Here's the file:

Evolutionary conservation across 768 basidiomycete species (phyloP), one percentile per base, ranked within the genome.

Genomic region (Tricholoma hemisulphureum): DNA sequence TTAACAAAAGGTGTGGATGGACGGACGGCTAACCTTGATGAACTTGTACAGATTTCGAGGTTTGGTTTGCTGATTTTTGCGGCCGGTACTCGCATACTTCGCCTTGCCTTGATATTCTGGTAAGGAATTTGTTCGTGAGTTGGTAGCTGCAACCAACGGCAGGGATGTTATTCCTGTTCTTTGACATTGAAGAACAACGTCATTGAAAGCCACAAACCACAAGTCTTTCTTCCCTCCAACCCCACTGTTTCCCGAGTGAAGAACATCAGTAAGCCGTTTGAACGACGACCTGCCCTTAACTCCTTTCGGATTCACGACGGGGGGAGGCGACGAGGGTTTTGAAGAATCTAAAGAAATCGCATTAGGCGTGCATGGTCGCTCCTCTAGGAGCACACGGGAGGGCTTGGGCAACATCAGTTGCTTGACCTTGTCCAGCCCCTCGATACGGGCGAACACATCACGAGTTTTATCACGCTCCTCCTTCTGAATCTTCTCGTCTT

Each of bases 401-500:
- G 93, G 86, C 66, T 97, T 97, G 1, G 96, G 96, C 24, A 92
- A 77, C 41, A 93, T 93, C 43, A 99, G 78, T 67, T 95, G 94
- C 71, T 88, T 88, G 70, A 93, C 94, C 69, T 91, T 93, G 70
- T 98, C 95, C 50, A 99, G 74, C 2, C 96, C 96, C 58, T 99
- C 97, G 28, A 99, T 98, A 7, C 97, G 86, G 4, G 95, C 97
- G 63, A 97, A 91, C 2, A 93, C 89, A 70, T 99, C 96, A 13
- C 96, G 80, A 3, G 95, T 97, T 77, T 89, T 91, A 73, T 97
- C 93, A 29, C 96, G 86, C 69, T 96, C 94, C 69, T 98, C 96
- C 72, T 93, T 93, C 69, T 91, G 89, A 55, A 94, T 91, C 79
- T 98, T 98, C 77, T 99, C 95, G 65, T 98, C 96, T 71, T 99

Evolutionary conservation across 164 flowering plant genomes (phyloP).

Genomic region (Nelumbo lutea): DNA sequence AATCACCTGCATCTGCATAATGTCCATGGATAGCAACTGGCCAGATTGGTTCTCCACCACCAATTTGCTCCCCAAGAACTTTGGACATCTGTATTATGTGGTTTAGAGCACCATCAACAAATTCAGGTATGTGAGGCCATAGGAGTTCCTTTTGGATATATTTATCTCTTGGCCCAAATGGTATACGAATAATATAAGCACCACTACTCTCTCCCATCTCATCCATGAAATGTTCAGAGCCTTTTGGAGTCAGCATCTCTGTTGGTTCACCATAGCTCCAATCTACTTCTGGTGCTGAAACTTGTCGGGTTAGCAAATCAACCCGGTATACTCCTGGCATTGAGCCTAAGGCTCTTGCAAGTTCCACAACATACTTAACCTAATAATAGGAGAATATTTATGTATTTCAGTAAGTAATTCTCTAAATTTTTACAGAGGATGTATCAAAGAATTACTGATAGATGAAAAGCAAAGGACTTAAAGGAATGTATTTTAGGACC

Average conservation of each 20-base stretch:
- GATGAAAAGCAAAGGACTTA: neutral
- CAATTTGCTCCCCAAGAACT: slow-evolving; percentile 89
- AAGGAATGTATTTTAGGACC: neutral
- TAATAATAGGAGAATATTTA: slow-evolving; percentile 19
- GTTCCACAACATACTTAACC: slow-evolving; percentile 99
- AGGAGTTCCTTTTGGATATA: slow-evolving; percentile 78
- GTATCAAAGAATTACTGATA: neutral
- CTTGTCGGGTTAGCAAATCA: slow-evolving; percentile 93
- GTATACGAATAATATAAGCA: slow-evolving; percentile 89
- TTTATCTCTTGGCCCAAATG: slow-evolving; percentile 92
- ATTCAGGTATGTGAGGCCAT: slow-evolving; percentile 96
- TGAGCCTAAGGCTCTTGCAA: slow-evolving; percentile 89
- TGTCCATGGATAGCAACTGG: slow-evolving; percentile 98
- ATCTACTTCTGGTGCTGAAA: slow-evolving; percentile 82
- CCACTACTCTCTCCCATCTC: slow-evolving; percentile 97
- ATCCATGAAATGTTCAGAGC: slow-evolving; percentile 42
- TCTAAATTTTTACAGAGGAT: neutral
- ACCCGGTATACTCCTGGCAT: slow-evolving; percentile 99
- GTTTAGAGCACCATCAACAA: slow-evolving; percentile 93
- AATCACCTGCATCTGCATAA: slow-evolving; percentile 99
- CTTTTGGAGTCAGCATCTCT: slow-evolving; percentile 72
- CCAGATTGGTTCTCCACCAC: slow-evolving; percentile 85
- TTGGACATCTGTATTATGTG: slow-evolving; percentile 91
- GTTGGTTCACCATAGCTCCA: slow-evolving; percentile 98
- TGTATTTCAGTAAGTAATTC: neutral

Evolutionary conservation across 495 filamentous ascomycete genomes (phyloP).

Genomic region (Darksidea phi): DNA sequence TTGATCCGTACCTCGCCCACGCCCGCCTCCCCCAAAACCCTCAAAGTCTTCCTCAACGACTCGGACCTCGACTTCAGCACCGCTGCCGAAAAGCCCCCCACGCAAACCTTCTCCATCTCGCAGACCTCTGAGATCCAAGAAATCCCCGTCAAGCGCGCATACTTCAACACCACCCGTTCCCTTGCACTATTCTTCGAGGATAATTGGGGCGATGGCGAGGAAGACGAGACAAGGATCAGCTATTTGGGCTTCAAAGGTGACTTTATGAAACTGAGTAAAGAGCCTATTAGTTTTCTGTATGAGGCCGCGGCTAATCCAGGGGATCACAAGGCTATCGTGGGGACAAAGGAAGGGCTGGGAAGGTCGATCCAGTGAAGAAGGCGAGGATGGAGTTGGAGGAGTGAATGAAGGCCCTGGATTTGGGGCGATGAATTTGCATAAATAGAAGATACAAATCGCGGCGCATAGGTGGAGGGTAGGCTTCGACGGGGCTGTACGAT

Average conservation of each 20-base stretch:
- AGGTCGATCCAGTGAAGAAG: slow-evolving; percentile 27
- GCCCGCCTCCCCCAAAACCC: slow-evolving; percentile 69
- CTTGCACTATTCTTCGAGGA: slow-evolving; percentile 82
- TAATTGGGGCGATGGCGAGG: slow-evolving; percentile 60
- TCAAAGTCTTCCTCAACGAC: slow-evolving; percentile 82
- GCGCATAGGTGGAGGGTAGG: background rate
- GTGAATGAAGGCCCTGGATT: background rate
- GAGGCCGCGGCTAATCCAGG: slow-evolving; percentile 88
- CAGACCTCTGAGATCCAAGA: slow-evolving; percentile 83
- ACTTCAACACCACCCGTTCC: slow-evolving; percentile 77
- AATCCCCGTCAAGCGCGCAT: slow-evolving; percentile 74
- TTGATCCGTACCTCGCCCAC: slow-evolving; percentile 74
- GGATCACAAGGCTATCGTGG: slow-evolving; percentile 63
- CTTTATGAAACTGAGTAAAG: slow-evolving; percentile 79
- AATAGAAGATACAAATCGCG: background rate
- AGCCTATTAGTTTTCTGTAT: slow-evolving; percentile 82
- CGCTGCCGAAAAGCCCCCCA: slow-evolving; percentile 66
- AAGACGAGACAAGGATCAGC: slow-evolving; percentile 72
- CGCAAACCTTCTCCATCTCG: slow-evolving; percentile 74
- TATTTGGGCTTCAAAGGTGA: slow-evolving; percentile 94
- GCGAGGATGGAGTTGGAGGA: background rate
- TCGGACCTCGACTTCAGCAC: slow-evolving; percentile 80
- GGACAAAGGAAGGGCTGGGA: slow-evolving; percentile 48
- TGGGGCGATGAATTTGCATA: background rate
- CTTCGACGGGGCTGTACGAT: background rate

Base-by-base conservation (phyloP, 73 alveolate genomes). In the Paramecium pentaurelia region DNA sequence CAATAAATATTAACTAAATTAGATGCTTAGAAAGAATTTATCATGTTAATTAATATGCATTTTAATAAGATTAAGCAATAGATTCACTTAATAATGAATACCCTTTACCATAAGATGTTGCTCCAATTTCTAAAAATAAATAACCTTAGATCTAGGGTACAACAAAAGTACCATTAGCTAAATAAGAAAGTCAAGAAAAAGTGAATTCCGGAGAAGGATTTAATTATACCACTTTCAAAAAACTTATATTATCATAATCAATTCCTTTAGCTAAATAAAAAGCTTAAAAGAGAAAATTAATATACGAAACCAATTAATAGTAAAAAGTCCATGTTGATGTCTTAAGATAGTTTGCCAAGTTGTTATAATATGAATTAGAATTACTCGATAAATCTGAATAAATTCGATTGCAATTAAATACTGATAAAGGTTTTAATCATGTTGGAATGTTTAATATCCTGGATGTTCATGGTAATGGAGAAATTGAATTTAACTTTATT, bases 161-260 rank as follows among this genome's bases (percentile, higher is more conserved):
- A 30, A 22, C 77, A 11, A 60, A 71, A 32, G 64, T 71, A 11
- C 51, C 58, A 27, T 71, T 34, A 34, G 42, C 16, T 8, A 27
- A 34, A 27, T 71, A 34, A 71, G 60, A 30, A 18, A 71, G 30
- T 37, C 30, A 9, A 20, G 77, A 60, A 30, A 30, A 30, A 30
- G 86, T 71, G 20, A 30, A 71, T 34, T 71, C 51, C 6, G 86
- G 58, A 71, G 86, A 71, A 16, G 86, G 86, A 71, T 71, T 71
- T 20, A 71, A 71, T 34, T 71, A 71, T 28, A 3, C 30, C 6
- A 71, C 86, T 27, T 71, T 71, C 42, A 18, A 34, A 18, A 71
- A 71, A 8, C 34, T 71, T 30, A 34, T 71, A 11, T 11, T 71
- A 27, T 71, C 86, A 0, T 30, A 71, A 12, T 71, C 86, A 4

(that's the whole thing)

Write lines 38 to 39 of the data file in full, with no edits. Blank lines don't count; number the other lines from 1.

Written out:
- CCAGATTGGTTCTCCACCAC: slow-evolving; percentile 85
- TTGGACATCTGTATTATGTG: slow-evolving; percentile 91